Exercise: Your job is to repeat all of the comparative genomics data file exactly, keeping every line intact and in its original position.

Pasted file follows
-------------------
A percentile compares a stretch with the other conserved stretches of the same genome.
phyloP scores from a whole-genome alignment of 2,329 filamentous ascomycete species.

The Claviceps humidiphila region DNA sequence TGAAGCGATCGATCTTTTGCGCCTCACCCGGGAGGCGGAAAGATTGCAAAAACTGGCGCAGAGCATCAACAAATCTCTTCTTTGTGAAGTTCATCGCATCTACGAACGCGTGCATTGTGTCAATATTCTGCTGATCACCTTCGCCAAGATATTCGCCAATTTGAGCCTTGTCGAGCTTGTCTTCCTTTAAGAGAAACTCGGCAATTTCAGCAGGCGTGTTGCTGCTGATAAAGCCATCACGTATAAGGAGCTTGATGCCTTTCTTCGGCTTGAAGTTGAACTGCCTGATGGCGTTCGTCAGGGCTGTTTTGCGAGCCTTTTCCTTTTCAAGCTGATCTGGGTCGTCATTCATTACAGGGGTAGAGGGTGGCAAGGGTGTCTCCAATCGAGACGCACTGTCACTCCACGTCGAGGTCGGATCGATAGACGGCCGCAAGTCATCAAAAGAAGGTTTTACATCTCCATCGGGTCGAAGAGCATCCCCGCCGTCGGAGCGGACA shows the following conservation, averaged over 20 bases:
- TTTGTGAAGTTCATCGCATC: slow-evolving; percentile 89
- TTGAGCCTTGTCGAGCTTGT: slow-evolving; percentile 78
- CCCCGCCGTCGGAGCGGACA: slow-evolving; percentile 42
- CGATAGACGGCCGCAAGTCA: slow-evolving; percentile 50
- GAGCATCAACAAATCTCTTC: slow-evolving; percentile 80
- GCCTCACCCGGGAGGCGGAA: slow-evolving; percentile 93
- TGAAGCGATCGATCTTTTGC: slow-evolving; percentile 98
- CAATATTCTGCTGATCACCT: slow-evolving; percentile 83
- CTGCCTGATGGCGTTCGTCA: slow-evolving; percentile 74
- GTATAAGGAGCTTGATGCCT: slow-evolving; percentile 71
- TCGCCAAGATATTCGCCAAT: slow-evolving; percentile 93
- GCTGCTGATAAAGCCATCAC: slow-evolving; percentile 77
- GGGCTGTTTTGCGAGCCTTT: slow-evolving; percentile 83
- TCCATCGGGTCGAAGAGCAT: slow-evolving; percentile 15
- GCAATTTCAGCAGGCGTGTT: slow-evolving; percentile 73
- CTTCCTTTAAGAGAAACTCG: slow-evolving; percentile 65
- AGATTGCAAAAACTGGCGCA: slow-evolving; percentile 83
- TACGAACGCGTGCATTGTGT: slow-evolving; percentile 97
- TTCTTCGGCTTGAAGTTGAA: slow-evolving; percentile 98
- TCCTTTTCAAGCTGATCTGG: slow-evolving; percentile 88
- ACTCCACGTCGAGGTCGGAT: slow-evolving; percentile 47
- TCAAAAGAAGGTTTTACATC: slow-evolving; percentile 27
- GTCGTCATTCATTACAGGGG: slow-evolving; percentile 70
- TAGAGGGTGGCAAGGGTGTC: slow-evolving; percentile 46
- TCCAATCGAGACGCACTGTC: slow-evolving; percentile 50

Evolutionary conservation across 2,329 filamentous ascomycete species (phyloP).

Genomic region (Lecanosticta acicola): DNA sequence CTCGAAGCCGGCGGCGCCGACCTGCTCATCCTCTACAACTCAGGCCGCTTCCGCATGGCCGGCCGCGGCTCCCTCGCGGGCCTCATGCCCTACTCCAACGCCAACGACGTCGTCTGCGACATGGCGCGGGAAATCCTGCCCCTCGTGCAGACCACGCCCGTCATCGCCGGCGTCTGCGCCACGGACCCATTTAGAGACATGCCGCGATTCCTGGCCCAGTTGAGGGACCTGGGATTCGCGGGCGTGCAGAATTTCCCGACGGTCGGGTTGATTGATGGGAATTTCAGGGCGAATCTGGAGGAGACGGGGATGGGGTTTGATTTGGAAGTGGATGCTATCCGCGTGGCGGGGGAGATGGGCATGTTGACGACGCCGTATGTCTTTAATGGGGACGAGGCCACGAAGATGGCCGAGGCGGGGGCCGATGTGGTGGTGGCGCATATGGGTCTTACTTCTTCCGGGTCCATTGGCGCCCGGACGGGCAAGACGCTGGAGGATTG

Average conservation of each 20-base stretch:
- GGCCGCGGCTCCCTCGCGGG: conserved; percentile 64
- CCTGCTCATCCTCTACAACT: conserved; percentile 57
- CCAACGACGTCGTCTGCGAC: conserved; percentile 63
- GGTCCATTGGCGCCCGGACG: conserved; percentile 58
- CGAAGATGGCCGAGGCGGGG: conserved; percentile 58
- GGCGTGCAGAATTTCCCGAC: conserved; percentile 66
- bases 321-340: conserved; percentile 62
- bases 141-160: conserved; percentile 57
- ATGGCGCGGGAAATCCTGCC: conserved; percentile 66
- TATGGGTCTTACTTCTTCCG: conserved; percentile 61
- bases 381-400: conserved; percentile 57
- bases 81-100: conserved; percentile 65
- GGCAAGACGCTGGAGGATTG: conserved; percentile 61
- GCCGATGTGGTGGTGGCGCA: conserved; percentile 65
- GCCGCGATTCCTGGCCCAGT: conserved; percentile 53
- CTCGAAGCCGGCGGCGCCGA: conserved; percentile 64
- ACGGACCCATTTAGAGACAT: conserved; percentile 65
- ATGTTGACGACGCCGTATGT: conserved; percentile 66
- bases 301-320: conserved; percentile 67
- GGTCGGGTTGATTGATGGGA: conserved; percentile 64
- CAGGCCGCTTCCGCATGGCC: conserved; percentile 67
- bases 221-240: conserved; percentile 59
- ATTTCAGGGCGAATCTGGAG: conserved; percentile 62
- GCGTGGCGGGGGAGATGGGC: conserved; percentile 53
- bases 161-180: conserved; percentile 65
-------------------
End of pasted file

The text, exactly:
A percentile compares a stretch with the other conserved stretches of the same genome.
phyloP scores from a whole-genome alignment of 2,329 filamentous ascomycete species.

The Claviceps humidiphila region DNA sequence TGAAGCGATCGATCTTTTGCGCCTCACCCGGGAGGCGGAAAGATTGCAAAAACTGGCGCAGAGCATCAACAAATCTCTTCTTTGTGAAGTTCATCGCATCTACGAACGCGTGCATTGTGTCAATATTCTGCTGATCACCTTCGCCAAGATATTCGCCAATTTGAGCCTTGTCGAGCTTGTCTTCCTTTAAGAGAAACTCGGCAATTTCAGCAGGCGTGTTGCTGCTGATAAAGCCATCACGTATAAGGAGCTTGATGCCTTTCTTCGGCTTGAAGTTGAACTGCCTGATGGCGTTCGTCAGGGCTGTTTTGCGAGCCTTTTCCTTTTCAAGCTGATCTGGGTCGTCATTCATTACAGGGGTAGAGGGTGGCAAGGGTGTCTCCAATCGAGACGCACTGTCACTCCACGTCGAGGTCGGATCGATAGACGGCCGCAAGTCATCAAAAGAAGGTTTTACATCTCCATCGGGTCGAAGAGCATCCCCGCCGTCGGAGCGGACA shows the following conservation, averaged over 20 bases:
- TTTGTGAAGTTCATCGCATC: slow-evolving; percentile 89
- TTGAGCCTTGTCGAGCTTGT: slow-evolving; percentile 78
- CCCCGCCGTCGGAGCGGACA: slow-evolving; percentile 42
- CGATAGACGGCCGCAAGTCA: slow-evolving; percentile 50
- GAGCATCAACAAATCTCTTC: slow-evolving; percentile 80
- GCCTCACCCGGGAGGCGGAA: slow-evolving; percentile 93
- TGAAGCGATCGATCTTTTGC: slow-evolving; percentile 98
- CAATATTCTGCTGATCACCT: slow-evolving; percentile 83
- CTGCCTGATGGCGTTCGTCA: slow-evolving; percentile 74
- GTATAAGGAGCTTGATGCCT: slow-evolving; percentile 71
- TCGCCAAGATATTCGCCAAT: slow-evolving; percentile 93
- GCTGCTGATAAAGCCATCAC: slow-evolving; percentile 77
- GGGCTGTTTTGCGAGCCTTT: slow-evolving; percentile 83
- TCCATCGGGTCGAAGAGCAT: slow-evolving; percentile 15
- GCAATTTCAGCAGGCGTGTT: slow-evolving; percentile 73
- CTTCCTTTAAGAGAAACTCG: slow-evolving; percentile 65
- AGATTGCAAAAACTGGCGCA: slow-evolving; percentile 83
- TACGAACGCGTGCATTGTGT: slow-evolving; percentile 97
- TTCTTCGGCTTGAAGTTGAA: slow-evolving; percentile 98
- TCCTTTTCAAGCTGATCTGG: slow-evolving; percentile 88
- ACTCCACGTCGAGGTCGGAT: slow-evolving; percentile 47
- TCAAAAGAAGGTTTTACATC: slow-evolving; percentile 27
- GTCGTCATTCATTACAGGGG: slow-evolving; percentile 70
- TAGAGGGTGGCAAGGGTGTC: slow-evolving; percentile 46
- TCCAATCGAGACGCACTGTC: slow-evolving; percentile 50

Evolutionary conservation across 2,329 filamentous ascomycete species (phyloP).

Genomic region (Lecanosticta acicola): DNA sequence CTCGAAGCCGGCGGCGCCGACCTGCTCATCCTCTACAACTCAGGCCGCTTCCGCATGGCCGGCCGCGGCTCCCTCGCGGGCCTCATGCCCTACTCCAACGCCAACGACGTCGTCTGCGACATGGCGCGGGAAATCCTGCCCCTCGTGCAGACCACGCCCGTCATCGCCGGCGTCTGCGCCACGGACCCATTTAGAGACATGCCGCGATTCCTGGCCCAGTTGAGGGACCTGGGATTCGCGGGCGTGCAGAATTTCCCGACGGTCGGGTTGATTGATGGGAATTTCAGGGCGAATCTGGAGGAGACGGGGATGGGGTTTGATTTGGAAGTGGATGCTATCCGCGTGGCGGGGGAGATGGGCATGTTGACGACGCCGTATGTCTTTAATGGGGACGAGGCCACGAAGATGGCCGAGGCGGGGGCCGATGTGGTGGTGGCGCATATGGGTCTTACTTCTTCCGGGTCCATTGGCGCCCGGACGGGCAAGACGCTGGAGGATTG

Average conservation of each 20-base stretch:
- GGCCGCGGCTCCCTCGCGGG: conserved; percentile 64
- CCTGCTCATCCTCTACAACT: conserved; percentile 57
- CCAACGACGTCGTCTGCGAC: conserved; percentile 63
- GGTCCATTGGCGCCCGGACG: conserved; percentile 58
- CGAAGATGGCCGAGGCGGGG: conserved; percentile 58
- GGCGTGCAGAATTTCCCGAC: conserved; percentile 66
- bases 321-340: conserved; percentile 62
- bases 141-160: conserved; percentile 57
- ATGGCGCGGGAAATCCTGCC: conserved; percentile 66
- TATGGGTCTTACTTCTTCCG: conserved; percentile 61
- bases 381-400: conserved; percentile 57
- bases 81-100: conserved; percentile 65
- GGCAAGACGCTGGAGGATTG: conserved; percentile 61
- GCCGATGTGGTGGTGGCGCA: conserved; percentile 65
- GCCGCGATTCCTGGCCCAGT: conserved; percentile 53
- CTCGAAGCCGGCGGCGCCGA: conserved; percentile 64
- ACGGACCCATTTAGAGACAT: conserved; percentile 65
- ATGTTGACGACGCCGTATGT: conserved; percentile 66
- bases 301-320: conserved; percentile 67
- GGTCGGGTTGATTGATGGGA: conserved; percentile 64
- CAGGCCGCTTCCGCATGGCC: conserved; percentile 67
- bases 221-240: conserved; percentile 59
- ATTTCAGGGCGAATCTGGAG: conserved; percentile 62
- GCGTGGCGGGGGAGATGGGC: conserved; percentile 53
- bases 161-180: conserved; percentile 65